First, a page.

When going with bromeliads, go big

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orange bromeld

Bromeliads instantly add a touch of the tropics to the landscape. These tender tropicals (Zones 10A to 11) come in many sizes, but one of my favorites is Aechmea blanchetiana ‘Big Orange.’ Topping out at nearly three feet tall — and brilliant orange in color — this bromeliad simply pulsates with color. When the sun shines on it, and it should because this bromeliad loves full sun exposure, it practically glows. Who needs blooms when you’ve got such powerful hues?

Mix it up with purples like the huge purple crinum or the shorty red bromeliad (Neoregelia ‘Hoja Roja’) and you’ve got a traffic-stopping combo. I like this little red bromeliad (also a full-sun fanatic) that slowly spreads the joy. orange:red bromelds

Oh baby, I’ve got the blues, blue ginger that is

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blue ginger

Blooming now in the shade bed is one of my favorite tropical perennials, blue ginger (Dichorisandra thyrsiflora). This handsome member of the spiderwort family originally hails from South America.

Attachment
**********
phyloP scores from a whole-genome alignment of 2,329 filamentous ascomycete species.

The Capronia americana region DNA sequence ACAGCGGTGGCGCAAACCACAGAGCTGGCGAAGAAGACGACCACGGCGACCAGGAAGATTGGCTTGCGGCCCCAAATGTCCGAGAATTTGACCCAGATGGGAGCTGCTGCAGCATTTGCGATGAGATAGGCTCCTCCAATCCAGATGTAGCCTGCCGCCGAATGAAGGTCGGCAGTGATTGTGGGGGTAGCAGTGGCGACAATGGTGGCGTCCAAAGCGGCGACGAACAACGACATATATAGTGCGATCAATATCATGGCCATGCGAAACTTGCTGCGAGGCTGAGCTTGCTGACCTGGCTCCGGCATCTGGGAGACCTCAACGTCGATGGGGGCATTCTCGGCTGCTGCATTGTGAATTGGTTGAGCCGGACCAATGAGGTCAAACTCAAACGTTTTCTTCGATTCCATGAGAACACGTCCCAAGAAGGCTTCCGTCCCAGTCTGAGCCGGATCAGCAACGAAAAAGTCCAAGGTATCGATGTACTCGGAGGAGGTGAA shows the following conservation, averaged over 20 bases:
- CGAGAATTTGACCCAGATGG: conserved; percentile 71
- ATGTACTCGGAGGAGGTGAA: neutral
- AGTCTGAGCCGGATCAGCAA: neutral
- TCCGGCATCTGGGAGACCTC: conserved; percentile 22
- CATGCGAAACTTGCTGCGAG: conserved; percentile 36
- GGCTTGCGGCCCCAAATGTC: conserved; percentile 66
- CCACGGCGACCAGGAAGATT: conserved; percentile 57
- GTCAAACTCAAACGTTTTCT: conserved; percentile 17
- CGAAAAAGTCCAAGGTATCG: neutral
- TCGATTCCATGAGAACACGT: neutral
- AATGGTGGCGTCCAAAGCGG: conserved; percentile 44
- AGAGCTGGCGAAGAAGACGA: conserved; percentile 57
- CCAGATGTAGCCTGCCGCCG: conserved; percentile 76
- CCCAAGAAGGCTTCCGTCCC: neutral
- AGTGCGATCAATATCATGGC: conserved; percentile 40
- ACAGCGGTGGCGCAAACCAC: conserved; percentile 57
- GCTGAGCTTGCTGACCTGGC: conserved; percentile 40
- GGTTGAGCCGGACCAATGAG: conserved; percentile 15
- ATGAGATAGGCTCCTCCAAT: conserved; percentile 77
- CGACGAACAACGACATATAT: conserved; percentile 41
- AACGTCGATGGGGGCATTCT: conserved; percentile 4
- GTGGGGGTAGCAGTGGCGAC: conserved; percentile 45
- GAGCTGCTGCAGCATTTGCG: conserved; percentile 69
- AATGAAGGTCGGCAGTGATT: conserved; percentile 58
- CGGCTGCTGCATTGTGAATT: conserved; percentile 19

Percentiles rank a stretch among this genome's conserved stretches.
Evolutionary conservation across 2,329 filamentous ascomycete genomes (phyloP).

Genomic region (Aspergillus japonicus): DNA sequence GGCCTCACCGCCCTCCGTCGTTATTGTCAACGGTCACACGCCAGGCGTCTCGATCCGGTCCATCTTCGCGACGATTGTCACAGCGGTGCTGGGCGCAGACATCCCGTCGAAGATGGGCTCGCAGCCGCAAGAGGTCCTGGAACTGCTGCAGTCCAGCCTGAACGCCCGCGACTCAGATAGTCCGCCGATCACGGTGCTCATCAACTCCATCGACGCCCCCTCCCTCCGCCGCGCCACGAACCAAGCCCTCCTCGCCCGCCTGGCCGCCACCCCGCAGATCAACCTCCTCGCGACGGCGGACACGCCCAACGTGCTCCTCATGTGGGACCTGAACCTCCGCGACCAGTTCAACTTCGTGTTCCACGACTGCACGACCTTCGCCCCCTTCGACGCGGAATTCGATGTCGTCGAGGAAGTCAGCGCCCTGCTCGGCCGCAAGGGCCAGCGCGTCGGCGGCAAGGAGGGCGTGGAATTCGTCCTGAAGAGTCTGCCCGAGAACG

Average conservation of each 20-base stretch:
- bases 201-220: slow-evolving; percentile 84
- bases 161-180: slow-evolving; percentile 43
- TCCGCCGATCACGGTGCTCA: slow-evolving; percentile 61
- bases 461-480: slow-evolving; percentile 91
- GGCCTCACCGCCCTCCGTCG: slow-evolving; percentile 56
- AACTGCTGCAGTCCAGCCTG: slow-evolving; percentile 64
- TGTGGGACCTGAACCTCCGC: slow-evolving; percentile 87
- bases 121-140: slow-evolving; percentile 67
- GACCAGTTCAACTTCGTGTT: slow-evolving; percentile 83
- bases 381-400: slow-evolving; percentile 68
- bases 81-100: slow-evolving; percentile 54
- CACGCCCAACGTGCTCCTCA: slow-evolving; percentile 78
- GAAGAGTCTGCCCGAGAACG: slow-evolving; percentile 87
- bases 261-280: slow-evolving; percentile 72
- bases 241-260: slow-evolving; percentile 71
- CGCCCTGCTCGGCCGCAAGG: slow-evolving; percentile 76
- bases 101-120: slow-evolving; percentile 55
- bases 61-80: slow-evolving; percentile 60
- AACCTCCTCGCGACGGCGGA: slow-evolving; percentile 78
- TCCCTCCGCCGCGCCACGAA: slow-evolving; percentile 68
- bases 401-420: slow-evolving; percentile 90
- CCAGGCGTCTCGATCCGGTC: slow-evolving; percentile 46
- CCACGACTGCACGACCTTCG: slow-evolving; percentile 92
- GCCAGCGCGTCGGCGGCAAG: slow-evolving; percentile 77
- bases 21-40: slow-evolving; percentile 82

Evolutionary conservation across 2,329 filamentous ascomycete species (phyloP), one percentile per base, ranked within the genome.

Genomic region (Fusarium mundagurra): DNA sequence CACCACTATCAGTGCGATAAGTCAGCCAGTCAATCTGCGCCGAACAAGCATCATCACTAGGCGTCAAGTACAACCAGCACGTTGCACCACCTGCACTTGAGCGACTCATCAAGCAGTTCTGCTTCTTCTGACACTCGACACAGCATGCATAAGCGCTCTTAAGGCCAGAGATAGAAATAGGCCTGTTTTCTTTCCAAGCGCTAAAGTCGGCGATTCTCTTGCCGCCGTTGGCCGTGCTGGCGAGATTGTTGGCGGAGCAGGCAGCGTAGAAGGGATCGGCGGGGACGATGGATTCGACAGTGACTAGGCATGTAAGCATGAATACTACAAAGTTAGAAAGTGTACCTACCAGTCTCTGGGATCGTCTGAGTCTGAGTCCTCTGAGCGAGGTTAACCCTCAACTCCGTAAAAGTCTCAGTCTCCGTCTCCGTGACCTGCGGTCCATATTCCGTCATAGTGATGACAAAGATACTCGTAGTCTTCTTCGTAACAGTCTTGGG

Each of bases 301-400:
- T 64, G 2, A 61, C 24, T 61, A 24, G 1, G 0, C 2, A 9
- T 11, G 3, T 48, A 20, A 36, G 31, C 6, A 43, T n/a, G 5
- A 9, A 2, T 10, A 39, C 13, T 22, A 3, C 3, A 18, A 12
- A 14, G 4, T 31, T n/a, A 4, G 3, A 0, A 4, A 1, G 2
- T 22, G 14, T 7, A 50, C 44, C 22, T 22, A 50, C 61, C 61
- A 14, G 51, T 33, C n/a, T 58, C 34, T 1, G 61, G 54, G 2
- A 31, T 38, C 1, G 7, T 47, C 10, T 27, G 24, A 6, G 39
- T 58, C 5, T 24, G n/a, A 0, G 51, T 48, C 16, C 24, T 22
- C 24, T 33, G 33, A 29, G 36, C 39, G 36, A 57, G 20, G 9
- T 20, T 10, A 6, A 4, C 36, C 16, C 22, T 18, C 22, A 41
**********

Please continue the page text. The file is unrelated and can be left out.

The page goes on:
According to Wikipedia, this plant was first described by the naturalist Johann Christian Mikan in 1823, and later became a popular addition to British gardens. Hardy in Zones 9a south, this distinctive plant with its upright growth and shiny green foliage can get as tall as six to eight feet. My plant has been in place for about six years, and is almost five feet in height. Over time it has slowly expanded in its protected bed under a large live oak. Blue ginger prefers partial shade and my plant receives dappled sun throughout the day. It also requires a rich soil and plenty of moisture. 

Blue ginger can also be grown as a house plant, as it does not tolerate freezing weather. My plant has been killed back to the ground once or twice during especially cold winters, but has sprouted back. I have rooted cuttings to share, and if you are growing it in a marginal climate this could be one way to ensure that you will continue to enjoy this plant.